The City of Encinitas is finalizing the latest housing plan, with the City Council’s vote set for June 20.
The plan will add zoning for 1,600 homes to the 25,000 homes we already have in Encinitas.
There are four main reasons why we are doing this housing plan:
1. State laws require Encinitas to have more high-density housing. We're actually the only city in the county and one of the few in the state that is out of compliance.
2. Creating housing for people of all income levels is the right thing to do. The state housing crisis is every city's responsibility.
3. Ending costly housing lawsuits by complying with the law is fiscally responsible management of taxpayer money.
4. When we have a housing plan, Encinitas will qualify for infrastructure grants. These grants will help us improve our streets for biking, walking, driving and trails.
Stated simply, we have to add housing in the city.
State laws require every city to zone for more affordable housing. This is driven by many factors, which include excessively long commute times because of the affordable housing shortage; the homelessness epidemic; and many people having to spend far more than the advised one-third of their monthly take-home pay on housing because housing costs are so high. It’s a supply problem.
Some residents write to me with concerns about the housing plan, usually focused on their driving commute. But California’s housing laws have broad goals, focused on the well-being of the entire state population.
Our housing plan is designed to provide more homes for families earning up to $65,000 a year. Because we have a median family income of $81,000 in San Diego County, families who live on $60,000 a year, for example, are considered “low-income.” The homes they can afford to buy or rent are generally smaller and in developments that are “high-density,” meaning between 25-30 homes or apartments on one acre. These are more likely to be affordable and therefore available to people who classify as “low-income.”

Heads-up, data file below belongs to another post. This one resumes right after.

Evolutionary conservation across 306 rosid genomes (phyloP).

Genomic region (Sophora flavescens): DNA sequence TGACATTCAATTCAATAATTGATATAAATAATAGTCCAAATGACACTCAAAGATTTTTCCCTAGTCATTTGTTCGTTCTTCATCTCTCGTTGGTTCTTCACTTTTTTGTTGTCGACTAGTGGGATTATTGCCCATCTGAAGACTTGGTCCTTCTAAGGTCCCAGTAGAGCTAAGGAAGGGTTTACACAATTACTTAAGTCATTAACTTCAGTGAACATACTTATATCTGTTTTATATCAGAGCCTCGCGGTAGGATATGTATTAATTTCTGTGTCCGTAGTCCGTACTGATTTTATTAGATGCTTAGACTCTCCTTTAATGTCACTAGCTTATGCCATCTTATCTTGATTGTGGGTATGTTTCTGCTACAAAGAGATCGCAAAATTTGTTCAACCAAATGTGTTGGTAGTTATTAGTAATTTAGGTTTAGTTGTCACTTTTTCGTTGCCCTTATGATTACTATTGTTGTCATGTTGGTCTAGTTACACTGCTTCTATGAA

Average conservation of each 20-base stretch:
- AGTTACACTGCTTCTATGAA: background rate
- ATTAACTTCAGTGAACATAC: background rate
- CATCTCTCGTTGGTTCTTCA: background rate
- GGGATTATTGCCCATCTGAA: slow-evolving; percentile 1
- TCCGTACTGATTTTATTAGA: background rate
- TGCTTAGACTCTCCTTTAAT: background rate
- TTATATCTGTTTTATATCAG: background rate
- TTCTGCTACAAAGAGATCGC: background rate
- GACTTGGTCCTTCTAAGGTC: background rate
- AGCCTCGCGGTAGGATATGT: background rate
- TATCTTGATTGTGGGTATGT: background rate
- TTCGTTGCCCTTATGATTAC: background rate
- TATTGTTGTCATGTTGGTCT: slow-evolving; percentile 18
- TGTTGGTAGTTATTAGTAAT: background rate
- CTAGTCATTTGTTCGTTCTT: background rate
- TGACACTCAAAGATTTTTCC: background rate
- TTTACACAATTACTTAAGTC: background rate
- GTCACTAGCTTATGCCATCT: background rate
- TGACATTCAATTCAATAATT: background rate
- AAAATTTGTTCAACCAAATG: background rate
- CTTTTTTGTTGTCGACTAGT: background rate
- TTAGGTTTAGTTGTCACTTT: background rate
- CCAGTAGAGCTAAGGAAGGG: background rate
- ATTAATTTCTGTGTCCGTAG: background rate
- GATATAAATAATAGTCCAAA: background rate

Since 2013, Encinitas has only built 145 housing units in this low income category, but the city is supposed to have constructed 1,141 units in this category. One of the reasons for this discrepancy is that we don’t have the land zoned to accommodate 25 to 30 housing units per acre. So the housing plan we’re putting together moves some parcels into that higher zoning.
The total amount of housing that could be added if every site is built is slightly more than 1,600 units, which is 6.4 percent more housing throughout the City of Encinitas.
Our housing plan is under intense scrutiny by state housing regulators because of our historic difficulty in complying with housing laws. Prop. A’s requirement that all upzoning be approved by a vote of the people is unusual. After the voters rejected the last plan in 2016, state regulators have taken an even greater interest in Encinitas. Every week, the attorneys who are suing us write to the regulators, we have residents both for and against more housing submitting comments, and we have our staff, consultant and attorneys going back and forth.
It’s truly a tempest of fierce examination and diverse, passionate opinions.
When I think back on the last year-and-a-half of guiding this effort, I believe we've taken every step possible to make the process inclusive, fair, transparent and comprehensive.
The effort to get this long-simmering and expensive problem solved has heavily involved your elected officials – far more than anything I’ve seen while in office. It boldly and specifically includes the viewpoints and participation of the group that opposed the 2016 housing plan. This new proposed plan is substantially different from the previous one, driven in part by state law changes that require 50 percent of the upzoned property to be on vacant land.
Every housing project will be required to do a traffic study to identify and address traffic impacts on a project basis.
At some point, all of the decision-makers have felt unhappy that their opinion didn’t generate the majority support, including me. But overall, it’s a strong compromise plan, transparently crafted, with an outcome that is reasonable.
The City Council votes on the proposed plan on June 20 and you'll have the final say with your vote in November. You can find the details and a map of the proposed upzoned properties in the “Housing Plan Update 2018” at the city’s website: www.ci.encinitas.ca.us
--Catherine S. Blakespear serves as Encinitas mayor. She can be reached with questions or comments at firstname.lastname@example.org